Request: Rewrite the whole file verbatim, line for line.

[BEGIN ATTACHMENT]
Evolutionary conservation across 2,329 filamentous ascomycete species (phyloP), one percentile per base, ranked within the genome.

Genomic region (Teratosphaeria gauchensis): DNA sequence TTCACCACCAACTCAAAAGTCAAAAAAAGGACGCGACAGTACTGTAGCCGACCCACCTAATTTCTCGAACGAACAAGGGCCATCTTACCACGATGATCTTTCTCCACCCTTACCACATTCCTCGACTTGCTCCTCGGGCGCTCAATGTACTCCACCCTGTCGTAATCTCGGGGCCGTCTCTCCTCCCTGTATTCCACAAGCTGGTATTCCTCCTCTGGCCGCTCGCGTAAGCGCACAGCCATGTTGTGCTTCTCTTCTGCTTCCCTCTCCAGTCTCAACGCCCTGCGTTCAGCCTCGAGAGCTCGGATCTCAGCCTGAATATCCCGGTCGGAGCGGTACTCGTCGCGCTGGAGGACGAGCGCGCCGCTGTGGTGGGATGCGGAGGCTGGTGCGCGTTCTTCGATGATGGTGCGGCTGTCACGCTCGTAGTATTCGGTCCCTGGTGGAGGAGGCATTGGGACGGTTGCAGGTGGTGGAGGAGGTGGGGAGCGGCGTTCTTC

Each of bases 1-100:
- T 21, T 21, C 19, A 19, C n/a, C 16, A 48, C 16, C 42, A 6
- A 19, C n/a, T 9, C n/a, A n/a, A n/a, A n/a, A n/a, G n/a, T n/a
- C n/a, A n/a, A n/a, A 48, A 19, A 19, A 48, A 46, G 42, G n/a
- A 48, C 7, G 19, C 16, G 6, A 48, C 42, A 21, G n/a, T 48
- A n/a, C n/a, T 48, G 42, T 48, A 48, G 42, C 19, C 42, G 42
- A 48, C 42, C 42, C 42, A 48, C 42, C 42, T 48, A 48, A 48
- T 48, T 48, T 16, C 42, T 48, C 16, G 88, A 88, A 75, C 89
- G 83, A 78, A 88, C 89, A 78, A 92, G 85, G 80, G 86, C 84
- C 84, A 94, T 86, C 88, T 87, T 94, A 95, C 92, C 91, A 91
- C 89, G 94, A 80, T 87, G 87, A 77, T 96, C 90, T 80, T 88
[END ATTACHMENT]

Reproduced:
Evolutionary conservation across 2,329 filamentous ascomycete species (phyloP), one percentile per base, ranked within the genome.

Genomic region (Teratosphaeria gauchensis): DNA sequence TTCACCACCAACTCAAAAGTCAAAAAAAGGACGCGACAGTACTGTAGCCGACCCACCTAATTTCTCGAACGAACAAGGGCCATCTTACCACGATGATCTTTCTCCACCCTTACCACATTCCTCGACTTGCTCCTCGGGCGCTCAATGTACTCCACCCTGTCGTAATCTCGGGGCCGTCTCTCCTCCCTGTATTCCACAAGCTGGTATTCCTCCTCTGGCCGCTCGCGTAAGCGCACAGCCATGTTGTGCTTCTCTTCTGCTTCCCTCTCCAGTCTCAACGCCCTGCGTTCAGCCTCGAGAGCTCGGATCTCAGCCTGAATATCCCGGTCGGAGCGGTACTCGTCGCGCTGGAGGACGAGCGCGCCGCTGTGGTGGGATGCGGAGGCTGGTGCGCGTTCTTCGATGATGGTGCGGCTGTCACGCTCGTAGTATTCGGTCCCTGGTGGAGGAGGCATTGGGACGGTTGCAGGTGGTGGAGGAGGTGGGGAGCGGCGTTCTTC

Each of bases 1-100:
- T 21, T 21, C 19, A 19, C n/a, C 16, A 48, C 16, C 42, A 6
- A 19, C n/a, T 9, C n/a, A n/a, A n/a, A n/a, A n/a, G n/a, T n/a
- C n/a, A n/a, A n/a, A 48, A 19, A 19, A 48, A 46, G 42, G n/a
- A 48, C 7, G 19, C 16, G 6, A 48, C 42, A 21, G n/a, T 48
- A n/a, C n/a, T 48, G 42, T 48, A 48, G 42, C 19, C 42, G 42
- A 48, C 42, C 42, C 42, A 48, C 42, C 42, T 48, A 48, A 48
- T 48, T 48, T 16, C 42, T 48, C 16, G 88, A 88, A 75, C 89
- G 83, A 78, A 88, C 89, A 78, A 92, G 85, G 80, G 86, C 84
- C 84, A 94, T 86, C 88, T 87, T 94, A 95, C 92, C 91, A 91
- C 89, G 94, A 80, T 87, G 87, A 77, T 96, C 90, T 80, T 88